In the music you are making now there are some quite heavy moments. Are you attached to the heaviness of the music?
I love heavy metal, yeah. I think the Slave To The Grind album is very heavy, so it’s one of my favorite records. Music like heavy metal is so hard-driving; once it gets in your system, you kind of need it. Yeah, I like heavy music.
The album is called Kicking & Screaming. Do you think it is what best defines rock’n’roll and metal?
Yeah, Kicking & Screaming is a good title. It just sums up rock’n’roll. But the chorus is actually about having sex! “In the night we’ll be kicking and screaming… make me go insane.” So it’s about making love… and fucking. (Laughs) I guess it’s the same thing… No, it’s not! (Laughs) But it’s also about having a good time. And it just sounds good, too! You have to have a good title. I’m getting pretty naughty right now… (Laughs)
When you presented the cover artwork for Kicking & Screaming to the world, you were extremely passionate about it, going as far as saying that it was the wildest cover artwork this year. Why is it so important to you?
When I was a kid, we had records. You could look at the covers, and it was like an art-form to have a really cool album cover, something that meant something, something that told a story in and of itself, to go with the music. Most album covers these days are just a headshot of the singer with the name of the album next to it. That’s so boring to me. So I wanted to make a cover that reflected the lyrics of the record. It shows the goddess Khali, who is the most loving of all goddesses, but also does the most terrifying massage. (Laughs) That’s a French word ‘massage’! Isn’t it? I’ve made some mistakes in my life, and this cover, with its sharp knives and being dragged into Hell, says that maybe I deserve that! (Laughs)
Do you think that the kind of devaluation of music we’ve been witnessing in the last couple of years makes an album’s artwork and packaging even more important?
What I do in my career is be true to myself and make art that I like. So I never really look at what other bands are doing, or what the trend is, or what’s going on with other bands, even though everybody else does that. I kind of go the other way; I kind of look inside myself and imagine what I would really like. And that’s what I try to create. I think I got that from my dad, who was a painter. He spent every day of his life painting pictures and doing what he wanted to do, and that’s what I do in my music. I make music that I myself really love. I feel that, if I can put emotions into it, then the listener will feel those emotions. That’s the way it’s been, my whole career.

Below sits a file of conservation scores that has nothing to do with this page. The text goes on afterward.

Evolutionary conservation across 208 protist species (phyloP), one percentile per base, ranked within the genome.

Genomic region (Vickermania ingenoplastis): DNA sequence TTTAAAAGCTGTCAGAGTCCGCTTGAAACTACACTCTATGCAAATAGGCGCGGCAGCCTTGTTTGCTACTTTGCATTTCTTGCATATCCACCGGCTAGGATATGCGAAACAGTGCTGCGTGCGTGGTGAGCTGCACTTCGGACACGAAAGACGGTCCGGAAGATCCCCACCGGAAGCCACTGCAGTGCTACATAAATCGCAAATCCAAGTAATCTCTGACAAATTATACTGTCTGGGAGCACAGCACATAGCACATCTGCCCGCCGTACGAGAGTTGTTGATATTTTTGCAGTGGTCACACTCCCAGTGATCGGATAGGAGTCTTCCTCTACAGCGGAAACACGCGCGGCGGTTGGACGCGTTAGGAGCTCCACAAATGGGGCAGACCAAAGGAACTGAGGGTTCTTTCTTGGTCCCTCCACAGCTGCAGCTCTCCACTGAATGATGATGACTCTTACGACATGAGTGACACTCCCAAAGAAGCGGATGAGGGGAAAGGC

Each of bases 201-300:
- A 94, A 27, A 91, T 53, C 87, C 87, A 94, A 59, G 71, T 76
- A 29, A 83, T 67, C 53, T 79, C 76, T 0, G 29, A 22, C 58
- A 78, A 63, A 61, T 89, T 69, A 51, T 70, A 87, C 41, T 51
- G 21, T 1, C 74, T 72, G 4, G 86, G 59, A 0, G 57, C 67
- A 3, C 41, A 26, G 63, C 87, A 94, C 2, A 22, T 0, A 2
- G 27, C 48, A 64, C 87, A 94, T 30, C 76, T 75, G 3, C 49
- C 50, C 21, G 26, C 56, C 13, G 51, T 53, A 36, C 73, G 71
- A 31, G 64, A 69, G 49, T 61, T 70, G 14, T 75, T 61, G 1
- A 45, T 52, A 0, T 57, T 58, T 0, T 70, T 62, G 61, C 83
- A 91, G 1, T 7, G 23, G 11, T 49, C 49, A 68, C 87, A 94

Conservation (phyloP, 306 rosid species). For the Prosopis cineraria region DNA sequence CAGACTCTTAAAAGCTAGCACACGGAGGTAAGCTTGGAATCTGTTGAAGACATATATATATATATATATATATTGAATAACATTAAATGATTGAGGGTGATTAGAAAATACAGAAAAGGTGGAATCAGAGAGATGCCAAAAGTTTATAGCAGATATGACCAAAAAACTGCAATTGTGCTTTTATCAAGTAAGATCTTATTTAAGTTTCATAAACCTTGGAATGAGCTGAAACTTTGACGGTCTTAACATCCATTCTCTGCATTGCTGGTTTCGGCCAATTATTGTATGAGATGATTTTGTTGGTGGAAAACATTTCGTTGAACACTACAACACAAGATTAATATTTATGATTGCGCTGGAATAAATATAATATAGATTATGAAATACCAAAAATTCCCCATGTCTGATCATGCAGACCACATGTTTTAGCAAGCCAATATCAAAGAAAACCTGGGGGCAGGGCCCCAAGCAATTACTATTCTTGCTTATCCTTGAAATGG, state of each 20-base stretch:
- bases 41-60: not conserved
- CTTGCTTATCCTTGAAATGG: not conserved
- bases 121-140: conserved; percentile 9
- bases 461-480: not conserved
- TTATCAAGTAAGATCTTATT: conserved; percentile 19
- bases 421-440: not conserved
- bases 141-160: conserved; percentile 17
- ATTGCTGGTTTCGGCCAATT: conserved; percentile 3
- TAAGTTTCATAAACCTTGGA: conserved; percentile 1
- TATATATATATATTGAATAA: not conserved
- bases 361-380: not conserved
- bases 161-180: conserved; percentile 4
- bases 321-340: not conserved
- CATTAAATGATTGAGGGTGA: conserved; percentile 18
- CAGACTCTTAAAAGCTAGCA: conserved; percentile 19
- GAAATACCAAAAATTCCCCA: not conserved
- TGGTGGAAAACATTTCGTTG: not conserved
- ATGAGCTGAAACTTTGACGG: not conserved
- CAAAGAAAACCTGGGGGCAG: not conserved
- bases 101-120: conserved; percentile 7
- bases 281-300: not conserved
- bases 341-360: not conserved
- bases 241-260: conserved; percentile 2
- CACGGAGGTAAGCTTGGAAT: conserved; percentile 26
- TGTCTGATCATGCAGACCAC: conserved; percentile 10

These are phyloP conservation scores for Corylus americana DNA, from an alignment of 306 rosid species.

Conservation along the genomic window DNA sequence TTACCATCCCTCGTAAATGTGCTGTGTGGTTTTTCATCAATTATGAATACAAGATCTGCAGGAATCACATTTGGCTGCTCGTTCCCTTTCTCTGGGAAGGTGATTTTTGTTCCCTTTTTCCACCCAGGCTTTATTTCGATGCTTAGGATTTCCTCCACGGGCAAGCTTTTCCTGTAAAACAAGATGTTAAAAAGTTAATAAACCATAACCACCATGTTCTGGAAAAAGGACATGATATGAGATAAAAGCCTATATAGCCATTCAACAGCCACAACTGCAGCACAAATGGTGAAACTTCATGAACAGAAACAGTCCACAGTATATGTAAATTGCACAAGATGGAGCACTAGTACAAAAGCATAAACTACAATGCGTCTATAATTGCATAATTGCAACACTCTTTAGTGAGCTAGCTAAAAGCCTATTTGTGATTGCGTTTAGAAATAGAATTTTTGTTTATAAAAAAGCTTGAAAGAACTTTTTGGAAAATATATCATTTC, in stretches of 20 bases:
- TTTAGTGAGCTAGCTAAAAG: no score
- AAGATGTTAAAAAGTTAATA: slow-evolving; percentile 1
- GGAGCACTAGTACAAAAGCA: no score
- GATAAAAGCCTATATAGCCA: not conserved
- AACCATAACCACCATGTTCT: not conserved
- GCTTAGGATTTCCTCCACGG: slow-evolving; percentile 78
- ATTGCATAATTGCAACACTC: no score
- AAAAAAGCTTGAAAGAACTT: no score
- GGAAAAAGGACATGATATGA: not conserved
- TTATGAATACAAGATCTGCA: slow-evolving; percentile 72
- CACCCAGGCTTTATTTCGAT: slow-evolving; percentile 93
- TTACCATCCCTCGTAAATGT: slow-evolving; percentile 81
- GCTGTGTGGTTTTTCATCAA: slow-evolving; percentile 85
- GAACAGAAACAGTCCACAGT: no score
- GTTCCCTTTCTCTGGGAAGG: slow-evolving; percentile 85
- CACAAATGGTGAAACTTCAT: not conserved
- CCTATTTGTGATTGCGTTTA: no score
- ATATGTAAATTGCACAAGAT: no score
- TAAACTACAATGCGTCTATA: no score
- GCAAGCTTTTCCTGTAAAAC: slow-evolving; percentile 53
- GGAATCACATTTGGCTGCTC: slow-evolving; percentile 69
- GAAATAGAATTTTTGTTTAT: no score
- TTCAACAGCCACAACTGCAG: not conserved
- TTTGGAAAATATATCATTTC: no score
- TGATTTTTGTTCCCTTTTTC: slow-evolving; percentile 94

One of the strongest videos in hard rock history is the one you did with Skid Row for “18 And Life”. On the other hand, the video for your latest single is much lighter and is clearly on the fun and rock’n’roll side. Does this mean you don’t want to get too serious nowadays?
To be honest with you, the money we spent for the three videos we shot for Kicking & Screaming was less than the money for the catering truck on the “18 And Life” video. Those are 300,000-dollar videos. Since there’s no TV stations, at least in America, that will play the videos, we’re very lucky to even be doing videos. But the technology is so advanced, the filming is all high def, and it looks really clear and cool. The Kicking & Screaming video is basically just video performance with us, and because I wrote the lyrics for my girlfriend, she’s in the video when the lyrics are talking about her. She makes the video look a lot prettier than just us three greasy rockers! (Laughs) It’s just fun. I read online a comment like: “Why is he smiling?” Number one, nobody told me I couldn’t smile, and number two, I’m so happy with the music and the way my girl looks, I’m smiling because I’m really happy! I’m like: “I love this song, I love the lyrics and I’m having fun”. To me, that song is so heavy and cool that it makes me smile. This is fucking really cool, I really like it! I didn’t know you weren’t allowed to smile, I didn’t know there was a rule against that!
Why would somebody ask why you’re smiling? That’s strange…
I don’t know. Even my manager said that at first. Again, the song is very heavy, so I guess I should be making a mean face! (Laughs) I don’t think about what face I should make, I’m not that contrived. I don’t plan things out like that, I just try to have emotion. It always comes down to emotion, that’s what music is to me. It’s about feeling things. And above all, rock’n’roll should be a lot of fun, and it is, if you let it be.
Everybody has an idea about what is metal and what is not, so I guess smiling is not metal!
Smiling is not metal, but on the Van Halen-David Lee Roth “Jump” video, which was just a performance piece, they’re smiling and having fun. I’m a Van Halen fan, and I think those videos are some of the best videos ever. Rock’n’roll is totally fun, it should be about escaping normal, conventional life. Yeah, Rock’n’roll is fun. Ozzy Osbourne has fun!
I saw him on stage this summer, and, yeah, he was smiling!
Yes, rock’n’roll is fun, man! It makes me smile!